"Flame on." -Johnny Storm, The Fantastic Four
Anyway, The Mrs. has a blog, over here. The Mrs. used to be a myspace blogger, but has come over to the dark side of blogger. Funny thing is, we were sitting on our computers snarking at each other, back to back, not saying a word, each tied to the Internet on our own computers. The funny thing is, this is how we argue in reality. So, have a look at our world . . .
Backstory: The Mrs. is a writer. You should buy her book here.
I had a book epiphany today. The kind where you just stop everything you are doing and think, “My, God. That’s brilliant! I am such a genius!”
My incredible idea was that I should swap the back story part of book 2 (The Second Seal) with the one in book 3 (already written and currently gathering virtual dust on my hard drive).
Speaking of back story, here’s a little on this whole predicament:
All of the books in this series have four major storylines. Three of those are set in the present and the fourth is set in the past. The fourth storyline fills in the gaps in the other three and gives the reader a historical perspective on the rest of the plot. Except in The Second Seal. It didn’t really do that and I have spent no small amount of time trying to figure out a way to make that happen. However, all of my ideas fell a little short.
I made a small change in a secondary character that tied him directly to the fourth storyline in Book 3 (I allude to this a bit in #2, but not a lot. You’d really have to be paying attention to catch it.).
The difficulty is in convincing my husband/writing partner/editor to do it. Because he is in love with the section from Book 2. I think this is because it is the last part of any of these books that he actually sat down and wrote. He loves it and is unwilling to change certain parts of it (more on this in an upcoming post). He really doesn’t want to make the change. I just think waiting until the next book is asking a lot of the reader, especially when it might help to know more about what is going on in Book 2.
I apologize for being so vague, but I don’t want to let any spoilers slip out.
Dear The Mrs.
It was (really, Internet) my idea to tie the two. There wasn't a tie, and this makes the two parts sync together like beer and chocolate pudding. Trust me, that's better than it sounds.
As we discussed today, we already went over the tie from the historical plot to the present, and, well, yes. I like the old plot. It would make Fitzgerald weep with envy. It is so good it would make Hemingway want to take a shotgun and . . . oh, my bad.
The beauty of this tie (in my opinion) is that it brings together two of the present plotlines, provides a real reason for one of the character's actions, but yet doesn't explain just who The Old Man is. It's simply too much to pull in The Old Man along with the other characters and not end up with Madolyn Smith's (yes, that's spelled right) description of her husband's writing in Funny Farm:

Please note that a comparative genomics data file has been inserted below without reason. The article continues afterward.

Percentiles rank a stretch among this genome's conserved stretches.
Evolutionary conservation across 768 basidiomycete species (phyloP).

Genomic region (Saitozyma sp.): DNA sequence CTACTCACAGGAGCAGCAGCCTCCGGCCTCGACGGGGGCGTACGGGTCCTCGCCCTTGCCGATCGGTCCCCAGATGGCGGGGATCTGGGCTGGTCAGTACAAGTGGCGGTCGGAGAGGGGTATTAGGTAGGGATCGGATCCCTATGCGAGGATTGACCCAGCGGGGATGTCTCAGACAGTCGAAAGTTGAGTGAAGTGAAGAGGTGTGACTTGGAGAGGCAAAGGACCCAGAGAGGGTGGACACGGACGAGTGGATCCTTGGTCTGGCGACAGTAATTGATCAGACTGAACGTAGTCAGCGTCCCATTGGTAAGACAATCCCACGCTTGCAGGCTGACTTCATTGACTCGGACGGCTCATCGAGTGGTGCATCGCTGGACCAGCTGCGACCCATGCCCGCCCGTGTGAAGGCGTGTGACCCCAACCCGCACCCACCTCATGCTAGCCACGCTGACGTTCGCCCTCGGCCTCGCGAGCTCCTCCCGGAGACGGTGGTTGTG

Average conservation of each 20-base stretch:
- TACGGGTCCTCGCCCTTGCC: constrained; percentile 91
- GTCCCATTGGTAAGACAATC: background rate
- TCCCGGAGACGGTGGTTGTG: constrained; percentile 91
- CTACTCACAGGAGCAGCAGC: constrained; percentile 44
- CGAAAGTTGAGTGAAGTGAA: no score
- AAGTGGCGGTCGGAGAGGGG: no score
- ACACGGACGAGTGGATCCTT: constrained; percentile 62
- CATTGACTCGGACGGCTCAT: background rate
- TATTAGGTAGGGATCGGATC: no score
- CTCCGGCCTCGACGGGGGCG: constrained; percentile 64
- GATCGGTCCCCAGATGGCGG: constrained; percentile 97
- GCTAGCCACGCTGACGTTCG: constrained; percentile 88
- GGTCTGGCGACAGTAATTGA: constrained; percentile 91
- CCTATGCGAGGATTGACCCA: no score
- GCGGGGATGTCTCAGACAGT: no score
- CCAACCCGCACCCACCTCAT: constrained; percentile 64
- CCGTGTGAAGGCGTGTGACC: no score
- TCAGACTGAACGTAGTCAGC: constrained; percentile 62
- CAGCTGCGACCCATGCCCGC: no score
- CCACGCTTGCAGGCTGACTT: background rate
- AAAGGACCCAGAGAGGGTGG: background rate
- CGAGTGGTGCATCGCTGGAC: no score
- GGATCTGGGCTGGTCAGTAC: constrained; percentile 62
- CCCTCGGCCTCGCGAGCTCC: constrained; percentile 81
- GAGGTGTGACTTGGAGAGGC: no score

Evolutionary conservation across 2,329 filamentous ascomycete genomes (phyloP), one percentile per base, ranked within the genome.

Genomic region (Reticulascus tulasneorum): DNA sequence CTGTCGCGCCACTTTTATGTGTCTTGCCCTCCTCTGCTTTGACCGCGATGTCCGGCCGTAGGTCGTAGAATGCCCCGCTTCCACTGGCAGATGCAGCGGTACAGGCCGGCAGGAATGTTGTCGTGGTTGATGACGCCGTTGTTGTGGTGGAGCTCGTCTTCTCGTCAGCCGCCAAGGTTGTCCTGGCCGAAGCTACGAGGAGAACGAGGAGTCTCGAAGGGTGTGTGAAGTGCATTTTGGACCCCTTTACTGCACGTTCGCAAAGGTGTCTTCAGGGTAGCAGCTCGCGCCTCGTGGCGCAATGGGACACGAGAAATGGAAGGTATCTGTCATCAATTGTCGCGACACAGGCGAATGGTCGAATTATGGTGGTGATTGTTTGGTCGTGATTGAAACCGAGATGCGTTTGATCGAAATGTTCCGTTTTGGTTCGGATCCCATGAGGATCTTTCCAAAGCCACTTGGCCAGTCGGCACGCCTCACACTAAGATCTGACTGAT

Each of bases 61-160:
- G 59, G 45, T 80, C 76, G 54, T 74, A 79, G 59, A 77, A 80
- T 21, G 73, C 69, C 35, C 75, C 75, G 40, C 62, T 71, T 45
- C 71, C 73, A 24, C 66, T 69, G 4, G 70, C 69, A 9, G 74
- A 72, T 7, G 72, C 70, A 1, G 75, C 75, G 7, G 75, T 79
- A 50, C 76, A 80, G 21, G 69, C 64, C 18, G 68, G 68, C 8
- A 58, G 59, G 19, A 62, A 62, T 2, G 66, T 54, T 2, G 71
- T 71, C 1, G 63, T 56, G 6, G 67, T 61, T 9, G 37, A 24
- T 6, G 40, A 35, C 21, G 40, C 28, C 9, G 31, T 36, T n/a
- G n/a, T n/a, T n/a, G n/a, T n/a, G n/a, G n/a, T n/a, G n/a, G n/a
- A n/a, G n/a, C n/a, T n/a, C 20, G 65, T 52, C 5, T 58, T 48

You have a flashback, a flashback in a flashback, and, what is this? A flash sideways?
No dear. It's good. It was good before you rewrote the whole damn thing. Now it's even better. Stop before you become Andy Farmer.
With hugs and bunny kisses,
June 28, 2007 10:44 PM
The book was even good with the Italian Assassin.
Paging Mr. Machina, Mr. Deus X. Machina . . .
June 28, 2007 10:45 PM
Leaving out the whole "This doesn't make sense/It's not supposed to make sense" argument, the tie between them is exactly why these two should be in the same book. Like I said to you the other night, it's okay for the characters to be confused, but don't leave the reader wondering what the heck just happened.
No. It wasn't. No plot device in the known universe was as bad as the Italian Assasin. But, at least I now have new lows that I can aspire to.
June 28, 2007 10:50 PM
No, you establish that they're father and son. You just don't show he's Darth Vader (yet).
It worked for Lucas. He didn't cut off Luke's hand until Empire. Empire was the best movie. You don't want to add Ewoks next, do you?
And, really, the Italian Assassin (not a Sylvester Stallone movie, really) wasn't all that bad. Sure, he just was a version of Basil Exposition, but he died wonderfully.
Oh, and Internet? We're sitting on our computers, back to back, writing this in our living room. She's listening to some crappy music, and I'm thinking about putting some Mojo Nixon in.
June 28, 2007 10:55 PM
The Ewoks had their own cartoon, thank you very much! I'm just saying that it leaves TONS of unanswered questions at the end of the book. Afew of those I don't mind, but I think this leaves too many.
And the Foo Fighters, Audioslave and Flyleaf are not crappy!
June 28, 2007 11:04 PM
Sure. The Ewoks had their own cartoon. So did M.C. Hammer.
No, it doesn't. You DO hit the main plotline, there's a truly beautiful ending. This is ancillary, and similar to wondering if Rosencrantz and Guildenstern's manager had difficulty signing up new acts after his headliners got waylaid on their way home from Hamletstock. No. It is CRUCIAL to The Third Seal, but a sideline in this book.
Foreshadow. My freshman English teacher told me that. Of course, she also told me to spell "fulfillment" as "fofillment" on my Frosh term paper.
By the way, (subliminal advertising)EACH AND EVERY ONE OF YOU READING THIS SHOULD GO OUT AND BUY SIXTEEN COPIES OF THE FIRST SEAL RIGHT NOW. (/subliminal advertising)
Point taken. Foo Fighters and Audioslave are not crappy. Flyleaf? Neverheardof'em.
Something tells me your readers are going to be amused by this byplay.
June 28, 2007 11:25 PM